Center Game - How to Play the e-pawn Openings - The Complete Chess Course From Beginning To Winning Chess! (2016)

The Complete Chess Course From Beginning To Winning Chess! (2016)

Book Seven

How to Play the e-pawn Openings

Center Game

White’s game is discredited from the very start by his premature development of the queen. This enables Black to seize the initiative at move 3 by counterattacking against the white queen. Not recommended for White.

Center Game

White - Black

1.e4 e5 2.d4 exd4 3.Qxd4 Nc6 (D)


Position after 3…Nc6

Black’s gain of time enables him to take the lead in development.

4.Qe3 Nf6 5.Nc3

An amusing sample of White’s difficulties is 5.Bc4 Ne5 6.Bb3 Bb4+ 7.c3? Bc5! 8.Qg3?? Bxf2+!! and Black wins the queen by a knight fork.


Another way is 5…Be7 6.Bd2 d5 7.exd5 Nxd5 8.Nxd5 Qxd5 and Black’s game is decidedly freer.

6.Bd2 0-0 7.0-0-0 Re8 (D)


Position after 7…Re8

White’s most likely moves are 8.Qg3 or 8.Bc4.


If White tries 8.Bc4 now, Black can win a pawn with 8…Bxc3 9.Bxc3 Nxe4 (not 9…Rxe4?? 10.Bxf6! winning).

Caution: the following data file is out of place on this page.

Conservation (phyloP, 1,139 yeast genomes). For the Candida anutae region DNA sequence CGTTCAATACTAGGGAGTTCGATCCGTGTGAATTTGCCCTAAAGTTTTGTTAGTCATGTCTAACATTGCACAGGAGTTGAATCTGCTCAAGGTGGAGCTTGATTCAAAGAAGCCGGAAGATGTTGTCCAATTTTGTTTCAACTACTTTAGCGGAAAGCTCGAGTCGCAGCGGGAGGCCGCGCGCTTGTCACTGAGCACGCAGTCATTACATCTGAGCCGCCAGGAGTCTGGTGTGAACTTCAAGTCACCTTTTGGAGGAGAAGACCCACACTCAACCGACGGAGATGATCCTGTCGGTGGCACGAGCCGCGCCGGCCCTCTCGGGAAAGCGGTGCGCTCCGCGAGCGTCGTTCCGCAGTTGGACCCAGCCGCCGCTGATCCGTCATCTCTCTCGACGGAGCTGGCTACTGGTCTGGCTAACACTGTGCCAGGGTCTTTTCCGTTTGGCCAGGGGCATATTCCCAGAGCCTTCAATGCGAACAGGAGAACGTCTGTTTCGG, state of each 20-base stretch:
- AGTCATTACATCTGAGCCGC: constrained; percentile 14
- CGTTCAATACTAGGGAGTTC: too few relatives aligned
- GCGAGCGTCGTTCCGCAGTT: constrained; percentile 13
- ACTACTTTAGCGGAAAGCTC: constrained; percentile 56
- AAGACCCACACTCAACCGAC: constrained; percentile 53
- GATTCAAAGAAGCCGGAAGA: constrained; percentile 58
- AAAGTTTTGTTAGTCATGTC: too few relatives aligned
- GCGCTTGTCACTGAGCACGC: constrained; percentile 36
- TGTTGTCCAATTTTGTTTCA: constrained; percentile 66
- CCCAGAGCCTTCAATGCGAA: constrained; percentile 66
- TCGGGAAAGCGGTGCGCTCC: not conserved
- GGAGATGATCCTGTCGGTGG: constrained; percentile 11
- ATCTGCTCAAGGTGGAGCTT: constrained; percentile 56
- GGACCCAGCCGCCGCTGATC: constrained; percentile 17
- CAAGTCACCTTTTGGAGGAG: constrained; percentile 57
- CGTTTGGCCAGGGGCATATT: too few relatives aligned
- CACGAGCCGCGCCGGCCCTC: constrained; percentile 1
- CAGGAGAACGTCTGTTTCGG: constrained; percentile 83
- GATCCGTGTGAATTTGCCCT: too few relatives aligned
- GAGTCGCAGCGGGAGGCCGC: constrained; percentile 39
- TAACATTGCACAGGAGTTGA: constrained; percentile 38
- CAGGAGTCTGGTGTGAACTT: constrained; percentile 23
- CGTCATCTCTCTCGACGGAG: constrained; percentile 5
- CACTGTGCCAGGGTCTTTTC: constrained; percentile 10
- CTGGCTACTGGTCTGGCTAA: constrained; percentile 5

But then White has fairly good attacking prospects after 10.Qf4 Nf6 11.Nf3 d6 12.Ng5 Be6 13.Bd3.

Therefore Black answers 8.Bc4 by 8…Na5! 9.Bd3 d5! with a fine initiative. This explains White’s pawn sacrifice on the next move.

8…Nxe4 9.Nxe4 Rxe4 10.Bf4 Qf6! 11.Nh3

If 11.Bxc7? d6! 12.Bxd6 Qh6+! 13.Kb1 Bxd6 14.Qxd6 Qxd6 and wins.

11…d6 12.Bd3 Re8

Black is a pawn ahead with a perfectly safe game. (He can also try the more complicated 12…Nd4! 13.Be3 Rg4 14.Bxd4 Rxd4 15.c3 Bxc3! 16.bxc3 Rg4 17.Qe3 Qxc3+ 18.Bc2 Qxe3+ 19.fxe3 Rxg2 with a won ending thanks to his four pawns for the piece.)